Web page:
In my early days at CrossFit LA, I was always enthralled with the people that came into the gym seeking our services. I mean, these men and women would come in, without a gun to their head mind you, and inquire about how they could pay money to put themselves through the gruesome training I knew all too well.
You see, as an athlete who was exposed to CrossFit while playing baseball at the University of San Diego, it was a necessary torture, and it’s worth noting that we didn’t have a choice. Training was mandatory. To this day, I think there ought to be medals of courage handed out to folks who step out of their office job to take on exercise like this for the first time.
This observation was one I talked about a lot with the staff. I was just so proud of these men and women that I’d tell them how inspiring they were and I’d exclaim to the rest of the staff how amazed I was by them. And, that’s when they told me about “the streak.”
You see, at CFLA every student does an introductory session with a coach for an hour or so. Part of that hour is comprised of doing the “Baseline” workout that the owner, Andy Petranek, made up as a simple taste of high-intensity functional movements and as a barometer of fitness to be measured against later.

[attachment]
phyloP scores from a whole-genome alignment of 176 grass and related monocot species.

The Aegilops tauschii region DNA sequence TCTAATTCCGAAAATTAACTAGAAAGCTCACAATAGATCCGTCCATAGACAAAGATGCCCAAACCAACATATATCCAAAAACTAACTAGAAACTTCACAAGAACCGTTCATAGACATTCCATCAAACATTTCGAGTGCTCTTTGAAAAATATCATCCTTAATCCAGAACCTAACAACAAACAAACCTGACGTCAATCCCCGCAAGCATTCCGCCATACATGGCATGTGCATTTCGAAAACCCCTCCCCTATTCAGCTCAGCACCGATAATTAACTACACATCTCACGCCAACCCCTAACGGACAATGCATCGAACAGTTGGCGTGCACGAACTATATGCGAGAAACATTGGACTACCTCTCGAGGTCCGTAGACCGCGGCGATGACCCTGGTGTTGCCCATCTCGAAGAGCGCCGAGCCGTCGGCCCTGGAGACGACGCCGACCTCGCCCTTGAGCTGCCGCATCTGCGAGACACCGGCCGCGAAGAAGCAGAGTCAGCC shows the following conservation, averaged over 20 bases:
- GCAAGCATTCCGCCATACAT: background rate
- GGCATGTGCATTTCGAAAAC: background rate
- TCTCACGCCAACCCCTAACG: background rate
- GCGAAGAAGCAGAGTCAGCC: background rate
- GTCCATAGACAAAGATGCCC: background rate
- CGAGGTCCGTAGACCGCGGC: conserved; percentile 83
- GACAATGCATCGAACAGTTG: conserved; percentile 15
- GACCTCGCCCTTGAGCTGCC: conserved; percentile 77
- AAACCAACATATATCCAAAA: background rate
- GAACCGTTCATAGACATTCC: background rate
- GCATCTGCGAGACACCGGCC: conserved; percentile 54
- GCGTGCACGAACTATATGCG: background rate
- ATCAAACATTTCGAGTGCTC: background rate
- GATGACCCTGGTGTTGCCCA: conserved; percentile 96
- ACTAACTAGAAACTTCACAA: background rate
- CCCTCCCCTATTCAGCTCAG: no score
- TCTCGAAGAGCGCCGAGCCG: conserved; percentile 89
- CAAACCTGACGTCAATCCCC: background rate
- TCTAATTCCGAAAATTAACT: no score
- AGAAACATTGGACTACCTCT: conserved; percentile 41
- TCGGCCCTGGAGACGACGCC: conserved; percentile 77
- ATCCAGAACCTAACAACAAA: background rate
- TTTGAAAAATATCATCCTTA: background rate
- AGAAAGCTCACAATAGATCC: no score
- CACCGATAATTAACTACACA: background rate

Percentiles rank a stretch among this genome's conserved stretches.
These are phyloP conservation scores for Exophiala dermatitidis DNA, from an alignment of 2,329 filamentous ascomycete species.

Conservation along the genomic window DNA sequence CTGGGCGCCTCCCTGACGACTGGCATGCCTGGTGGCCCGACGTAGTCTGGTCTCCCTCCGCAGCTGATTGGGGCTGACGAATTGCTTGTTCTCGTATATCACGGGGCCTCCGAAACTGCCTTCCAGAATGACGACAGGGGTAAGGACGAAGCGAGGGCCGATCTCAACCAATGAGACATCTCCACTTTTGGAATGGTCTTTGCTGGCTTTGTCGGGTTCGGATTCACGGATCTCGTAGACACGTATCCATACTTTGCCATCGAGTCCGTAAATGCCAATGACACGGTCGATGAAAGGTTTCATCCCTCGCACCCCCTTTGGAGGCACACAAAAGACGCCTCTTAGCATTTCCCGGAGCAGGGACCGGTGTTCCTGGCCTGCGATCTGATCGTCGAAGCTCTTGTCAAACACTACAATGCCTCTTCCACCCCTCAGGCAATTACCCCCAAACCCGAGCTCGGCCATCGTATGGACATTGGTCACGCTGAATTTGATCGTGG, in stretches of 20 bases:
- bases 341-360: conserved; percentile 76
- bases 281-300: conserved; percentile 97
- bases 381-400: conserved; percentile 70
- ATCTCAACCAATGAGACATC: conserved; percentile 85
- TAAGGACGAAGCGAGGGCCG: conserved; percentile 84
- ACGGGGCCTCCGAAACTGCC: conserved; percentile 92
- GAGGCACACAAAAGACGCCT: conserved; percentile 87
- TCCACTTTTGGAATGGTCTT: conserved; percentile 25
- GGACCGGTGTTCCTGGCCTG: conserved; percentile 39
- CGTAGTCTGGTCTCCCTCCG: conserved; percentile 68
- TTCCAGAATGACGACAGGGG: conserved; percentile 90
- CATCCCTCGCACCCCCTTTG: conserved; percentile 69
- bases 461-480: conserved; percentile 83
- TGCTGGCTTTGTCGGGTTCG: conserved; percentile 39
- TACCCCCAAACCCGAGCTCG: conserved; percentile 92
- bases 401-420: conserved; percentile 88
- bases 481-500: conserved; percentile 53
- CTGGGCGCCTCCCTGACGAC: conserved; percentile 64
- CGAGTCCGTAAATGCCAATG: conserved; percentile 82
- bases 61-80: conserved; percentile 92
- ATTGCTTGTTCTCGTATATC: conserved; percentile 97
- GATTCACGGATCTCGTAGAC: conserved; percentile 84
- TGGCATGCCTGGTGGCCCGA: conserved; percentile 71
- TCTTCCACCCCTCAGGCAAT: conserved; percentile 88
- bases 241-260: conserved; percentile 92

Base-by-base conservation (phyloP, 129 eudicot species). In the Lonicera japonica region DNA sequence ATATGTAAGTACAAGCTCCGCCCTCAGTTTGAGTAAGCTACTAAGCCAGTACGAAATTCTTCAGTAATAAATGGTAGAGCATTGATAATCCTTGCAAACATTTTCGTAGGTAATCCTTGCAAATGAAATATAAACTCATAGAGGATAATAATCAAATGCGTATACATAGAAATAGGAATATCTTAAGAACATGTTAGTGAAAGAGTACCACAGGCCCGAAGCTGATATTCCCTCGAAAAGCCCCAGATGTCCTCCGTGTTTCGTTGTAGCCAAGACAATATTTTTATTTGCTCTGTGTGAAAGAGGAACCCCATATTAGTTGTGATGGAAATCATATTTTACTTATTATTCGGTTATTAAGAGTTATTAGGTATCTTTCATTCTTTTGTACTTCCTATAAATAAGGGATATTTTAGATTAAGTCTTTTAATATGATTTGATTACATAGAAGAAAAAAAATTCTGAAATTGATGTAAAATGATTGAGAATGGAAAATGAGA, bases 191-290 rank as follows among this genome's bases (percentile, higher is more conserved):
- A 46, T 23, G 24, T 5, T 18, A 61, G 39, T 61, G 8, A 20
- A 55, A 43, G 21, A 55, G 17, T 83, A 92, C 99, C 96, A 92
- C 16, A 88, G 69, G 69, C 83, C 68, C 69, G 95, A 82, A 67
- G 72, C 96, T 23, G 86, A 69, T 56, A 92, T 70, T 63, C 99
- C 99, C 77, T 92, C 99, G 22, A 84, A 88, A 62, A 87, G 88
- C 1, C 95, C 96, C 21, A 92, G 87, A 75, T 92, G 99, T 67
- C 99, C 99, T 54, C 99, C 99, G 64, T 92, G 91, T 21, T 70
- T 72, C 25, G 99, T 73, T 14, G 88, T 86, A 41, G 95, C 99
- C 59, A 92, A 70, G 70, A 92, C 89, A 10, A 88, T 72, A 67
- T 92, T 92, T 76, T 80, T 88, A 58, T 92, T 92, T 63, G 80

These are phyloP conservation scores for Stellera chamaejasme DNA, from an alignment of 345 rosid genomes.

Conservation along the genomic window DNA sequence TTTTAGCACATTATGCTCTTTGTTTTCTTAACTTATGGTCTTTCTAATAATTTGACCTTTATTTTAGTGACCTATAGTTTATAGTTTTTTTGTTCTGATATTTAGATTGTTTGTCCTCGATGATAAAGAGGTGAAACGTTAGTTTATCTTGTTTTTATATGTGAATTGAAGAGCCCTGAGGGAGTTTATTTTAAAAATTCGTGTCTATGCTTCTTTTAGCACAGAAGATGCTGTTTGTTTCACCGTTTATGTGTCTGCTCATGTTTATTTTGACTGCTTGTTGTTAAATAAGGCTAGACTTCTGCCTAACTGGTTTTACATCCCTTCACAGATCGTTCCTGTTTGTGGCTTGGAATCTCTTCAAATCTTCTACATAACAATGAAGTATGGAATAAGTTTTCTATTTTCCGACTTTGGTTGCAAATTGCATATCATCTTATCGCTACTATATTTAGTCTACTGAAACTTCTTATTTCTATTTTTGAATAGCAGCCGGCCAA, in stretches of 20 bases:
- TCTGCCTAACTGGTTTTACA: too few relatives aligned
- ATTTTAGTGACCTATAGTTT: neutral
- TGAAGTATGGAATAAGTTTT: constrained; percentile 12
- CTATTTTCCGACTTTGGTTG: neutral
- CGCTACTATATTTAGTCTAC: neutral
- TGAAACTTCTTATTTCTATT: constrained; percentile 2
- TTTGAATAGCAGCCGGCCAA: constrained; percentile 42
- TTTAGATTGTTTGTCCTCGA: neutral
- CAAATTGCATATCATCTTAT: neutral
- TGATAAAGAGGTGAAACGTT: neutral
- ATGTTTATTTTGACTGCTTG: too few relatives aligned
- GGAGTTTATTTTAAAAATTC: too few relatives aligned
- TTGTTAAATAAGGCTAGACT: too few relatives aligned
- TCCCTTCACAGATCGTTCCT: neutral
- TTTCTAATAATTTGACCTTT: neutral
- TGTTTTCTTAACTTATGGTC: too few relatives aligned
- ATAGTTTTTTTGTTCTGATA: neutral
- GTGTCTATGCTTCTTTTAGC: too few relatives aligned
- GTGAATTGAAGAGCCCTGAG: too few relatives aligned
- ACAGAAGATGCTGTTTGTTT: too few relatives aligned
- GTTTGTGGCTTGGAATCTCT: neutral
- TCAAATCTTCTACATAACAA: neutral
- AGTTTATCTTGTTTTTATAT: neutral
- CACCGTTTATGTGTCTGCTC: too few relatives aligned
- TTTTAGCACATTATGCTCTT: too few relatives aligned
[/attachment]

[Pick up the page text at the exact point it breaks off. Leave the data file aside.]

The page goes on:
I soon learned that there was a streak involved with these intro sessions, and though I don’t like the glorification of working out until you puke, it really got me thinking. The streak was that every single prospective student who puked on the baseline workout signed up. Every. Single. One.
I’d have to go back and ask if the streak is still alive, but the message to me is clear nonetheless. There’s something about the feeling of getting bested that makes us want to come back for more. And that’s what this particular streak was about. Not only were these courageous people coming in to something completely scary and challenging, but if the workout completely beat them, they would commit at least the next four months of their lives to it!
Now, I’ve never thrown up from working out before, but I feel like this “frustration factor” is a powerful motivator that extends beyond the observation I made at CFLA. The skill set tested, developed and demanded by the CrossFit protocol nearly guarantees that athletes will face the frustration of weakness. It’s my opinion that this taps into something innate within us all that seeks challenge and self-betterment. Things get boring when they are easy, and boring is no fun, so we don’t stick with that which doesn’t challenge us.
CrossFit’s ability to tap into our quest for flow and the way it weds challenge and opportunity is a powerful engine. I think that engine will be a driving force to propel men and women from all walks of life to new capacities for years to come.
— Logan Gelbrich